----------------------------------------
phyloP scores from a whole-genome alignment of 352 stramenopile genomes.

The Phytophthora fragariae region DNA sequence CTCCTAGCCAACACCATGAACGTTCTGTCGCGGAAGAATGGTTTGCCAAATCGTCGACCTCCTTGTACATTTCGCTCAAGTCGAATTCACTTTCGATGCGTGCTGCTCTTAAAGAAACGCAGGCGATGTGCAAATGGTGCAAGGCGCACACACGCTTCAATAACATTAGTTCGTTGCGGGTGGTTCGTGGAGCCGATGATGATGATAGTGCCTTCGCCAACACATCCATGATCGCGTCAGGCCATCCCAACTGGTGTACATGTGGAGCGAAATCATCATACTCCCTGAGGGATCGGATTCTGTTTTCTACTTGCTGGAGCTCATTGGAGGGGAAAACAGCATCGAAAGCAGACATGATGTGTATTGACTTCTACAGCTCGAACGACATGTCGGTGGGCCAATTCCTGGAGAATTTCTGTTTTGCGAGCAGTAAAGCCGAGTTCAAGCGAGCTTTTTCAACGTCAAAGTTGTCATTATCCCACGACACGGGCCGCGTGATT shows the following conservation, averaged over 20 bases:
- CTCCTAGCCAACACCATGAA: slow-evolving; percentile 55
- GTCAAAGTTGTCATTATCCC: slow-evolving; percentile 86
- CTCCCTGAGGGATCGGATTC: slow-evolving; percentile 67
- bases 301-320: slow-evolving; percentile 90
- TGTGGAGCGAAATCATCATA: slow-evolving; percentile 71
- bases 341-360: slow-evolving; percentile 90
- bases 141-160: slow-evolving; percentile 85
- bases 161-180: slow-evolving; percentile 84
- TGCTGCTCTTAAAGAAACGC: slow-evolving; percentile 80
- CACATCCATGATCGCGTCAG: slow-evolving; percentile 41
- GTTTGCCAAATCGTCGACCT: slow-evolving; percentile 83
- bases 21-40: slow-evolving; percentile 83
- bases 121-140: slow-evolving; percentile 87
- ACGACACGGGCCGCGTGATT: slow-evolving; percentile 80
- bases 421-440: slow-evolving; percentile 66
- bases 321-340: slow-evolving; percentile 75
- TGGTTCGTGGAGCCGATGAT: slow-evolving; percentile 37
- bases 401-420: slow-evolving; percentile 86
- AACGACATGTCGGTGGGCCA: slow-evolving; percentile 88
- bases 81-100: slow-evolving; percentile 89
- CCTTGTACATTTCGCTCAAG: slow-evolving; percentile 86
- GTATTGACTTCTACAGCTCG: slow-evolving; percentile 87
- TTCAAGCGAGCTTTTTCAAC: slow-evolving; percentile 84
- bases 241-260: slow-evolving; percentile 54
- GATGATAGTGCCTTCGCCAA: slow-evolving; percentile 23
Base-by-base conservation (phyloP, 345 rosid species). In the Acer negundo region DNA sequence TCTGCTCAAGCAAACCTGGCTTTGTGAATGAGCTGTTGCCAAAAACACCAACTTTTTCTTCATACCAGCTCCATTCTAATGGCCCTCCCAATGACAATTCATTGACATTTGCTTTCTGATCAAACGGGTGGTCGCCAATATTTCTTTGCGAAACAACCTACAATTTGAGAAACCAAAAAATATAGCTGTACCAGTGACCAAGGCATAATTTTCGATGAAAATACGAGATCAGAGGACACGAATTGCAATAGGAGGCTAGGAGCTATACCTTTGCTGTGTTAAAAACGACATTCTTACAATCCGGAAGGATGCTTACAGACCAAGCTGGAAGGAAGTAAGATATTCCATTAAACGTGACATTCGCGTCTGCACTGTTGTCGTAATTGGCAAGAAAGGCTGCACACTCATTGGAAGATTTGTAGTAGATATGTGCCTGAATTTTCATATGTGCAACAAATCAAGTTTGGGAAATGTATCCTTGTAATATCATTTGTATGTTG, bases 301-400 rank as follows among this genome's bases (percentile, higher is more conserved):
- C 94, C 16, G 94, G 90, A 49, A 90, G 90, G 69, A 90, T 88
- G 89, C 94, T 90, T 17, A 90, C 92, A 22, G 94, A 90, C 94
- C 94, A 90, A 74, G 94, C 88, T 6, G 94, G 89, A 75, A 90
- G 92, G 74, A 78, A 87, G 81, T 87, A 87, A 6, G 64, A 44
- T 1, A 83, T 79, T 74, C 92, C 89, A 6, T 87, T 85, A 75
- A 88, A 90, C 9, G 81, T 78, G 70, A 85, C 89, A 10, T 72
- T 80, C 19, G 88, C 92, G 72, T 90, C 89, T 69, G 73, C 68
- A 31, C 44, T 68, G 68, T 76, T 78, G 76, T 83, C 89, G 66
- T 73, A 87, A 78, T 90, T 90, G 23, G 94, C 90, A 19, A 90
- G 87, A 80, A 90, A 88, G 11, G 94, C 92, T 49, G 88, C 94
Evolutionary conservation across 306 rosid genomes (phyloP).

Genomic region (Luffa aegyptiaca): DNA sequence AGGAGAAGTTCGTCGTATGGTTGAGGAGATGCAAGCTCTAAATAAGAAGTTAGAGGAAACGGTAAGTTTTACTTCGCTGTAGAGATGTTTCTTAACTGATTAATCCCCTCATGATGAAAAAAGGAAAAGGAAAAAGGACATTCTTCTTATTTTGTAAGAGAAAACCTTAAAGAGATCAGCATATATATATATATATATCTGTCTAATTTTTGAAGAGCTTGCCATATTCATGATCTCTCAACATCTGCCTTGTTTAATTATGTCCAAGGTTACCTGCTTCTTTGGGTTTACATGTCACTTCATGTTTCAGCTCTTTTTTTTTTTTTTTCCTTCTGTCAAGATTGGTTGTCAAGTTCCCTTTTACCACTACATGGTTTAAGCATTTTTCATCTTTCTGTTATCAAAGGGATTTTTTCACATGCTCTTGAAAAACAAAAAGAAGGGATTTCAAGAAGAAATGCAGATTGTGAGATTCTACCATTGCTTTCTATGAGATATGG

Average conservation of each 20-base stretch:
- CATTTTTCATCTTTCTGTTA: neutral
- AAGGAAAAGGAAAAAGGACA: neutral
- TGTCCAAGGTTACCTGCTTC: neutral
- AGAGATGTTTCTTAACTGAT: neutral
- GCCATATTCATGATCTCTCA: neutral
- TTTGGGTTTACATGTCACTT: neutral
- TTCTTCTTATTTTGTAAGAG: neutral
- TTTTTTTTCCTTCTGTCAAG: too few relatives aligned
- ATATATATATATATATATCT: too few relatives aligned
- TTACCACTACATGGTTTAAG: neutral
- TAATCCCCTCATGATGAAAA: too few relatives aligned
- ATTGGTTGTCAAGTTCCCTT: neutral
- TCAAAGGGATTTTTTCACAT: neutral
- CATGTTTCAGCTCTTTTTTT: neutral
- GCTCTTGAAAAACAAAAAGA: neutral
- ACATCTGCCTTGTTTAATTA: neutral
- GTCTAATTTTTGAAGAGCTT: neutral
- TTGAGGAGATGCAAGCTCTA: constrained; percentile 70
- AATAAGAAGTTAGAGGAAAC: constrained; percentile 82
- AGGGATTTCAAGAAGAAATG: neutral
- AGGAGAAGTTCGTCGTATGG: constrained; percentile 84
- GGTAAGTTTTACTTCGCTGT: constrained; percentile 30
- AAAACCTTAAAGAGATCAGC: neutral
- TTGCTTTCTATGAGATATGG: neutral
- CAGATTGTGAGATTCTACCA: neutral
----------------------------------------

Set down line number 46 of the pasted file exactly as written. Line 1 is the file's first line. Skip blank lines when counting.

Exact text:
- GCCATATTCATGATCTCTCA: neutral